Published: Feb 19, 2004
Is your web site chartered with encouraging people to buy or use your product or service? Is it succeeding? It turns out there is a simple usability testing technique that can help you measure how your site communicates your product's inherent value.
Zipcar has a very cool service. If you live in Boston, New York City, North Carolina, or Washington, DC, you can rent one of their cars for as little time as an hour. The cars are conveniently located around the city and are perfect for errands, such as groceries or visiting a doctor in the suburbs.
Zipcar customers love the service. They can't stop talking about how wonderful it is. Many have given up their own cars and now use Zipcar exclusively. No more paying for insurance, buying expensive gasoline, or trying to find parking on city streets.
How does someone find out about Zipcar? Maybe they see one of the brightly decorated cars on the street. Or they hear about it at a cocktail party.
However they find out about Zipcar, they eventually end up at Zipcar's web site trying to decide if the service is right for them. How do the site's designers tell if they've done a good job? How do they know what to change on the site to help prospective customers decide if the service is right for them?
This is a problem that many sites have. Maybe you're developing an intranet site for the Human Resources group. How do employees know what value you've put on the site? Maybe you're working for the EPA and have some great information on how people can help protect the environment. How do citizens know the information is there and how they can use it?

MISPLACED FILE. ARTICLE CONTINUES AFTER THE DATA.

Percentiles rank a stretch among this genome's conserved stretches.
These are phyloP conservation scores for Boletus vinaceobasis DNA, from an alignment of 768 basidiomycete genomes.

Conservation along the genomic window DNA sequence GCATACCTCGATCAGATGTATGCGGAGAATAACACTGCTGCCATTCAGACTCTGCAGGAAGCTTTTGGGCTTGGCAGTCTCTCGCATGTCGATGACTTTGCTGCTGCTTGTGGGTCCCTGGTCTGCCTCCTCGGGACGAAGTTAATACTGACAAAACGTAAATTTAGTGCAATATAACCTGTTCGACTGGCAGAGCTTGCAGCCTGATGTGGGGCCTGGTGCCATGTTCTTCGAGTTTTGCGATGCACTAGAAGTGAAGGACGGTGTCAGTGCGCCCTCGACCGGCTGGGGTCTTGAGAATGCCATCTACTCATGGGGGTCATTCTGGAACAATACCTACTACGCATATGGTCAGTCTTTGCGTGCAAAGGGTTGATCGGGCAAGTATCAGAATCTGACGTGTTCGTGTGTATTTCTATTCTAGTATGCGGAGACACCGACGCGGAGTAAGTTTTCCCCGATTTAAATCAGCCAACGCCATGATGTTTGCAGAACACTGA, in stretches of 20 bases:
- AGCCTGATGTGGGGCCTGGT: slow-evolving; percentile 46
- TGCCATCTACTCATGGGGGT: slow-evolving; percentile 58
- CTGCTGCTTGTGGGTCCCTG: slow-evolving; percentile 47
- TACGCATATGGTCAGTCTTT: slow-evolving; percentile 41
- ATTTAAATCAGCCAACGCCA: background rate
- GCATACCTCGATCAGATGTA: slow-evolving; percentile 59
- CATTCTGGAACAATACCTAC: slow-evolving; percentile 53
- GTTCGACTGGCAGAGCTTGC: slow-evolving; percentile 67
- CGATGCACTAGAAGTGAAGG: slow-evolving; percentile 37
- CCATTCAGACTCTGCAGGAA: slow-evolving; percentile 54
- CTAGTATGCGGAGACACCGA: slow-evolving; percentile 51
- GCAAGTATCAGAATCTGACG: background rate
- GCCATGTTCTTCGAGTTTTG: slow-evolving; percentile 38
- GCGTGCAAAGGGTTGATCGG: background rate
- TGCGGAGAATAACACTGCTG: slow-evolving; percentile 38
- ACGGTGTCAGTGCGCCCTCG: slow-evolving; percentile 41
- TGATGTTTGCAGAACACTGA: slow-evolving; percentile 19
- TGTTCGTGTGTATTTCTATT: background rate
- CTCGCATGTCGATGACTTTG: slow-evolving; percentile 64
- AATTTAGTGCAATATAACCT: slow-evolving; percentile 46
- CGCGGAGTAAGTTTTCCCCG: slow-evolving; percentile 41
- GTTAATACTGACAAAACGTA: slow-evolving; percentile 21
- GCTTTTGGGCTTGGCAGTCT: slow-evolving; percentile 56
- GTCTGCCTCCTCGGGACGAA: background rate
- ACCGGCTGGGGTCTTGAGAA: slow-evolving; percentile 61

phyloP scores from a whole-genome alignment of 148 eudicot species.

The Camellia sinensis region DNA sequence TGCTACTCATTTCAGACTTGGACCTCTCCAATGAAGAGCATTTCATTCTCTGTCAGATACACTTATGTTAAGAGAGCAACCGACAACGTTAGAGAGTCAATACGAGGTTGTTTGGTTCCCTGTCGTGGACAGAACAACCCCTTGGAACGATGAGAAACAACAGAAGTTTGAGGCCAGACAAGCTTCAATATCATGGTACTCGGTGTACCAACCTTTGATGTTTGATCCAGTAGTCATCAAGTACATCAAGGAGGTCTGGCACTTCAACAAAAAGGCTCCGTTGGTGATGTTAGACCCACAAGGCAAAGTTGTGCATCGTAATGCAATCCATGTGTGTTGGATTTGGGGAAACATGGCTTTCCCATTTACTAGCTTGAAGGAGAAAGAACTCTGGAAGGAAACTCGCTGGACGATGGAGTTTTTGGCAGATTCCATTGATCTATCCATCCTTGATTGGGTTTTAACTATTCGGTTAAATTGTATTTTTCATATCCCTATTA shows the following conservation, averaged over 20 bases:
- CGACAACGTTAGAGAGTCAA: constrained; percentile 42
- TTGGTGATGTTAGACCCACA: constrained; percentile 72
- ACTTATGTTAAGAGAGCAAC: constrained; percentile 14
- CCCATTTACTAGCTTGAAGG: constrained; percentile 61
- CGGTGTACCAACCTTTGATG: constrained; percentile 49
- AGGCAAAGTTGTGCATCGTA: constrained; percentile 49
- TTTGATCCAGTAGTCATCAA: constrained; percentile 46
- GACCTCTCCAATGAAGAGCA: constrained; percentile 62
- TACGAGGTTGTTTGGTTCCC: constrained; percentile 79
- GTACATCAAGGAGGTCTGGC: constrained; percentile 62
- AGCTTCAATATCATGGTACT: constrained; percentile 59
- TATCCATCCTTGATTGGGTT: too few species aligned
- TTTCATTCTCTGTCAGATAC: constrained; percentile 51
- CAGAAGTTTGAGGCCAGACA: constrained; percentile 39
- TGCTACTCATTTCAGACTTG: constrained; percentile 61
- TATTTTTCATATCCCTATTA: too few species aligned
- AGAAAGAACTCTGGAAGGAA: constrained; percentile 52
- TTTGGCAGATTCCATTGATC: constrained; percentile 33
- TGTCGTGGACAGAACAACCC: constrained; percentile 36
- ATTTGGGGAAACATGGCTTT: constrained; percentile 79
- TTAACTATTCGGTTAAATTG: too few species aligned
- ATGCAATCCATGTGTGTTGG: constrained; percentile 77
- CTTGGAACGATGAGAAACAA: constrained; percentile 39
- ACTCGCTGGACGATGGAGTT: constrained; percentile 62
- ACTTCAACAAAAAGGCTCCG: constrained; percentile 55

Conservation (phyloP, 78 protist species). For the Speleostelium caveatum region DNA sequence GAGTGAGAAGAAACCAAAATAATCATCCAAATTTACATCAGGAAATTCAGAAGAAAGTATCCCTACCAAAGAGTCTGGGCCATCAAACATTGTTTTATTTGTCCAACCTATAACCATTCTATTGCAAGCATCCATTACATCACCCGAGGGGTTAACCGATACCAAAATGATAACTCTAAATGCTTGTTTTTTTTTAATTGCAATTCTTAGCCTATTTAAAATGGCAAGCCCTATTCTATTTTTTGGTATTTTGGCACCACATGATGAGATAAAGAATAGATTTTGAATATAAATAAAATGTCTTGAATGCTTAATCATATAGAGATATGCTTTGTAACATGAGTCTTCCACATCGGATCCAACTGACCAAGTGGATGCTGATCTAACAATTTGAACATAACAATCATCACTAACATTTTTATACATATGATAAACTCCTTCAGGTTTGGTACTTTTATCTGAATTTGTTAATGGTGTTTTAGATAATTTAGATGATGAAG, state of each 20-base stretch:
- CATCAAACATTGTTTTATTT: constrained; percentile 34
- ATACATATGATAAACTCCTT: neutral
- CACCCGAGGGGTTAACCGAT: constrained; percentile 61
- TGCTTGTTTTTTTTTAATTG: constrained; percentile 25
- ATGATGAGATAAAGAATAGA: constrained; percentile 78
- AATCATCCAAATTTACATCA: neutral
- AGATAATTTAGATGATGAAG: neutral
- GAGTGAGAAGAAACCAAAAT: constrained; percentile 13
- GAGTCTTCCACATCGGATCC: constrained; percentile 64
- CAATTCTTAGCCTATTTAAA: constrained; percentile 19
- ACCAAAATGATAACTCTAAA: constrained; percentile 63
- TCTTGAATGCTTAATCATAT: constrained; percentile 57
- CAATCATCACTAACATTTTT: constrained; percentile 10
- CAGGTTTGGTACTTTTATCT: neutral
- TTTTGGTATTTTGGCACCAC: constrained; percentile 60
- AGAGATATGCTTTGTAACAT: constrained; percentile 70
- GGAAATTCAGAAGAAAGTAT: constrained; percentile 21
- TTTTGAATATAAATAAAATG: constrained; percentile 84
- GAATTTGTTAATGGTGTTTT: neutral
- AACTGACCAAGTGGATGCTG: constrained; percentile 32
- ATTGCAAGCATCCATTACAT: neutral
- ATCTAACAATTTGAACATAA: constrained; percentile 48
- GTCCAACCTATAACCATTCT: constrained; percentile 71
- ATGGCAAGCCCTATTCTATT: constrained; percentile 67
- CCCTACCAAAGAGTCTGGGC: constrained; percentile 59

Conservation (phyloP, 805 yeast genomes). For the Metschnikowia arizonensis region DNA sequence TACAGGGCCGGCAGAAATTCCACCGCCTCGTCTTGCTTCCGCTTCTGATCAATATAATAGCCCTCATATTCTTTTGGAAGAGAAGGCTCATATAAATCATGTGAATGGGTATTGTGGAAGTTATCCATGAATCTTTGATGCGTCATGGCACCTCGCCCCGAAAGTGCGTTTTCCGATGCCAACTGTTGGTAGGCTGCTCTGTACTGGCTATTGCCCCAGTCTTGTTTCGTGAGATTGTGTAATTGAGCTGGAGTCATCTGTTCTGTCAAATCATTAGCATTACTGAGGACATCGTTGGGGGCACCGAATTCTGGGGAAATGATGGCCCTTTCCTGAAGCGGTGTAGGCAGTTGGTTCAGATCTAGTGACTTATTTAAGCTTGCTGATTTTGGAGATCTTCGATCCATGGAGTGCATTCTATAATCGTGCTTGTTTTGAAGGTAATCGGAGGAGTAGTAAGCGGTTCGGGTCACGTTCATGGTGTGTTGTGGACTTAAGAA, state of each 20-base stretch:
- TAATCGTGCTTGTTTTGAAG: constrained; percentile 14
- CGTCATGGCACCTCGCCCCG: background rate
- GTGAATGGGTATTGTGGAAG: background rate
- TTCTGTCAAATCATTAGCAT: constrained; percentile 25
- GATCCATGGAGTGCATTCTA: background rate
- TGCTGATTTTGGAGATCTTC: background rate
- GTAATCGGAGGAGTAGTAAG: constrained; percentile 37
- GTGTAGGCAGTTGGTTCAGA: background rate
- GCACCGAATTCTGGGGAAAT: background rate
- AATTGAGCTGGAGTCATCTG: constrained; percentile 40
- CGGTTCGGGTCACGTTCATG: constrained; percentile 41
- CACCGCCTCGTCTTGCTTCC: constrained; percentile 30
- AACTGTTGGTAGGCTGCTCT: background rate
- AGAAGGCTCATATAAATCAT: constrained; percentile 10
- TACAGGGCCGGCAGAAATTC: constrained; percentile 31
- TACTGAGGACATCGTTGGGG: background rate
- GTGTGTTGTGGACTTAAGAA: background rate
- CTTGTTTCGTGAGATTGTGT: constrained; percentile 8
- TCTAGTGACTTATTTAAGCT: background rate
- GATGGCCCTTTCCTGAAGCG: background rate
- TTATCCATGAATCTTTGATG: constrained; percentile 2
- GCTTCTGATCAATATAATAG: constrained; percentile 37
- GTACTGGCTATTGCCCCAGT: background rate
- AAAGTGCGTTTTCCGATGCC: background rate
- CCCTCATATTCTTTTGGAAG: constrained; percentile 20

To handle these types of problems, we've been using a technique we call "Inherent Value Testing." Inherent Value Testing gives the team important information about how well a web site communicates the inherent value the designers are putting into the site.
As a variant of standard usability testing, Inherent Value Testing has the same basic structure: users, tasks, and the site you're testing. The difference is in the details of the test execution.
For example, in a recent project, we used Inherent Value Testing to help a consumer services client understand if new customers understood the true value of their service. Our client was similar to Zipcar -- they already had a strong customer base that was actively using their services. This group of customers became an important resource in our project.
Selecting users is a little different when conducting an Inherent Value Test. For this project, we selected 12 users: six were existing loyal customers; six were people who met the target profile but hadn't used the service yet.
Inherent Value Testing occurs in two phases. In the first phase, we asked the six loyal customers to give us a tour of the site, sharing the features they used and liked the best. We listened to their words, as they were explaining to us what they thought the benefits were.
In the first phase of our recent project, we learned that the existing customers thought the biggest benefits of the service were the service's price, the service's high quality, and the exceptional customer support. (Almost every customer had mentioned how they were confident that any problems that could arise would be instantly fixed by the customer care staff.) It was amazing how every customer had practically identical impressions of the service's value.